Prince Philip will be celebrating a major milestone next year and talks about the celebrations are already making the rounds. As Queen Elizabeth II's husband turns 100, it is believed his birthday in June 2021 will be a major event for royals to celebrate. However, Prince Andrew might be "airbrushed" out of the event.
The Duke of Edinburgh's centenary celebrations will not include his second son Prince Andrew due to his association with sex offender Jeffrey Epstein. According to The Sun, the 60-year-old royal "will not be invited to major celebrations" and his pictures will be avoided in a photo exhibition. He will be included "as little as possible," reveals an insider.
"There is a warning from up high to play down Andrew. He will be included as little as possible," the source explains. "It's not whitewashing history because you can't leave him out entirely. But it will not make a big deal of his relationship with the Duke of Edinburgh over the years. This is obviously proving difficult because he is his son and it's playing down his role in the family."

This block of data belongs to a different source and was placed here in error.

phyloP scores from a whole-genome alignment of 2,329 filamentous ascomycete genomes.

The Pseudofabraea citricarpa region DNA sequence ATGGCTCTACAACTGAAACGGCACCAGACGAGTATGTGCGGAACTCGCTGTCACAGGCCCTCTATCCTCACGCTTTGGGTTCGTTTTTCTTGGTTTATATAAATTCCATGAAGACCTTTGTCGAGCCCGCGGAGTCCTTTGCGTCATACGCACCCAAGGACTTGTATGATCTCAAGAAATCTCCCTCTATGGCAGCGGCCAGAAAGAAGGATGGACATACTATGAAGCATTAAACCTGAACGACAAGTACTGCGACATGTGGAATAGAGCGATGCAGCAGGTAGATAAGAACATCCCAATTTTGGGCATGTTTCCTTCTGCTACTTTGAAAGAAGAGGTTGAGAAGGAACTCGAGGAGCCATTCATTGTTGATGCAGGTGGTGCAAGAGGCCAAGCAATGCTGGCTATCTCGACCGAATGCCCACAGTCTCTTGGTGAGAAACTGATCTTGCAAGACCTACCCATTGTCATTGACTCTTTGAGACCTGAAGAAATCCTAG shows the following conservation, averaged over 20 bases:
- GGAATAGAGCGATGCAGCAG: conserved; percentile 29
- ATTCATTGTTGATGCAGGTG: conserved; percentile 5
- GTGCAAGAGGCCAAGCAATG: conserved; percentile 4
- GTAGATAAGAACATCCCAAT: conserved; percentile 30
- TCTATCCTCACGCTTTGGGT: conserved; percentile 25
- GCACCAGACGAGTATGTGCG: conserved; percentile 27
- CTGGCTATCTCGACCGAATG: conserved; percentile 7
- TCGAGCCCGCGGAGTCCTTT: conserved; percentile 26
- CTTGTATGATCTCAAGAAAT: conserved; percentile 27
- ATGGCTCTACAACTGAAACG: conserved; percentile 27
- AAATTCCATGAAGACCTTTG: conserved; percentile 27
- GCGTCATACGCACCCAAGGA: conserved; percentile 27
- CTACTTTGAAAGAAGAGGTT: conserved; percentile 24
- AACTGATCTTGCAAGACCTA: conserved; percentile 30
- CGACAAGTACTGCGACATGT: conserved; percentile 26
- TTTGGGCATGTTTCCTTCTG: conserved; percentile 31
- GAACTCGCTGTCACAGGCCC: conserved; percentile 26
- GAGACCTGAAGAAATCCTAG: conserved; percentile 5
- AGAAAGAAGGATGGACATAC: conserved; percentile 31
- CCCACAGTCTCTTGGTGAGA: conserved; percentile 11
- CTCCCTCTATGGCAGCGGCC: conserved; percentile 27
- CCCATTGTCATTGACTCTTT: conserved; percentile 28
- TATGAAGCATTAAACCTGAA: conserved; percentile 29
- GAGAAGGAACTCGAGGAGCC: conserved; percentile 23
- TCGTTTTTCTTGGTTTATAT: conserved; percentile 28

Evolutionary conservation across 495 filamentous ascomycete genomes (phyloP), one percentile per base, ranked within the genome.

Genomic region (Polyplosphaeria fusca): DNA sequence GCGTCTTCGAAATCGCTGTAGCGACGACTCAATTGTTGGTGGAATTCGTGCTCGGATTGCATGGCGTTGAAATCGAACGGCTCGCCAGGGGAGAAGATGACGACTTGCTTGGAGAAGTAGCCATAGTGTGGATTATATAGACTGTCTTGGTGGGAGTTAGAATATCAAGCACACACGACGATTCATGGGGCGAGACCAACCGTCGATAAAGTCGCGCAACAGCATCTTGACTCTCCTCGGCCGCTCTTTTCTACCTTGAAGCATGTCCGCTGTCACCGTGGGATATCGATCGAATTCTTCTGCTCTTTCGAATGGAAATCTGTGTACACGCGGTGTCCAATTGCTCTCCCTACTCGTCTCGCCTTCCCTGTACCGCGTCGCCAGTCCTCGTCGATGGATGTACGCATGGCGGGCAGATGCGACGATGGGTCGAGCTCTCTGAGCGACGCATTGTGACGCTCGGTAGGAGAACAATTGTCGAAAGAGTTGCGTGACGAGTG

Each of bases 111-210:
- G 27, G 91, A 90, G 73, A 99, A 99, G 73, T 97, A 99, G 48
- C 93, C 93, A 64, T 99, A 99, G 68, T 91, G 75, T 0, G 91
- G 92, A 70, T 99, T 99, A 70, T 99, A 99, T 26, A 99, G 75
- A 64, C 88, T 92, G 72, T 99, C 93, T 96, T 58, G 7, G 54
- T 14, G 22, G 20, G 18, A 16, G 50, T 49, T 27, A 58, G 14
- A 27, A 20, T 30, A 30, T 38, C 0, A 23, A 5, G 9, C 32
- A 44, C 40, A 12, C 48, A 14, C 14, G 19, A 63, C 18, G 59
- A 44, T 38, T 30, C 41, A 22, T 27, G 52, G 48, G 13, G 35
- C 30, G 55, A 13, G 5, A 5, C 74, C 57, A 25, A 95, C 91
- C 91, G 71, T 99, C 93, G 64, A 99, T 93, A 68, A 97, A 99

Andrew, who was not seen in pictures of his daughter Princess Beatrice's wedding, will now also remain absent from the photo exhibition by Royal Collection Trust celebrating Prince Philip's life. Nevertheless, the Royal Collection Trust, the largest private art collection in the world that overlooks 13 historic royal residences in the United Kingdom of British royal family, said that "plans are not yet confirmed."
The Duke of York stepped back from public duties on Nov. 20, 2019 following his BBC's Newsnight interview that discussed allegations of the royal's association with Epstein. However, the report notes that Andrew continues to deny the claims against him.
Meanwhile, Prince Philip, who was born into the Greek and Danish royal families, will turn 100 on June 10, 2021. His association with the queen goes back to the time when he was just 18 and she was a 13-year-old princess. The couple got engaged in July 1947, when he abandoned his Greek and Danish royal titles and became a naturalised British subject.
The couple got married the same year and he was bestowed with titled Duke of Edinburgh, Earl of Merioneth and Baron Greenwich by King George VI. However, he was officially made a British prince in 1957, seven years after Elizabeth's coronation as the British monarch.